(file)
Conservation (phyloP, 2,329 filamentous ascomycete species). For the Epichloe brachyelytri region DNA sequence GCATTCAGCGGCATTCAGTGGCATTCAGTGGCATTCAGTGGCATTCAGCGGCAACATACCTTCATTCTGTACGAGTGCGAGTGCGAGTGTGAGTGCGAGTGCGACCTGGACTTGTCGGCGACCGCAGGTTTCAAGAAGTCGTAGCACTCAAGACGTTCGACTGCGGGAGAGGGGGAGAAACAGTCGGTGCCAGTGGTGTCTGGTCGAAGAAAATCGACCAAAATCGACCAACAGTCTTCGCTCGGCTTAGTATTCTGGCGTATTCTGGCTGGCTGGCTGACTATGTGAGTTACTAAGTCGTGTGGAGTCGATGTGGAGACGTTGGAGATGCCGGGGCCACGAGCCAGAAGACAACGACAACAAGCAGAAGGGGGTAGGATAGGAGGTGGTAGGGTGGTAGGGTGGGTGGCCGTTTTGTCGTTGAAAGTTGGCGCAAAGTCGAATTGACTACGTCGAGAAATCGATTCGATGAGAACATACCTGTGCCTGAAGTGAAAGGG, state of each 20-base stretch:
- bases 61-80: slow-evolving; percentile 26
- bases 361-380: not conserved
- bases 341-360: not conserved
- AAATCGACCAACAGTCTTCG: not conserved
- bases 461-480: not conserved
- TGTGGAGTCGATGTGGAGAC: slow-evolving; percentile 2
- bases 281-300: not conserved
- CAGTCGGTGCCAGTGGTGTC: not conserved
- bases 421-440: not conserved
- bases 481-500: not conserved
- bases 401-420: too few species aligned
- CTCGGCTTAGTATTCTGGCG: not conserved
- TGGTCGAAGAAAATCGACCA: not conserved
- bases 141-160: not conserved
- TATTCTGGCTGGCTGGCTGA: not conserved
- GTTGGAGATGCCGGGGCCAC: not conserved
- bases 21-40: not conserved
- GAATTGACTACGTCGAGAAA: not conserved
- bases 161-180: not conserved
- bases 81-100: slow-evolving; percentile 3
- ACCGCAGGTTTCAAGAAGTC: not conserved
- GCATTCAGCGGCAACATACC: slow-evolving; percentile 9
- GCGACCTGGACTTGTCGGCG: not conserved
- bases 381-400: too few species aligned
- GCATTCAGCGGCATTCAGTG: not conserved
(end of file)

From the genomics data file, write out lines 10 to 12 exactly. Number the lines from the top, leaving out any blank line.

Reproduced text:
- bases 421-440: not conserved
- bases 481-500: not conserved
- bases 401-420: too few species aligned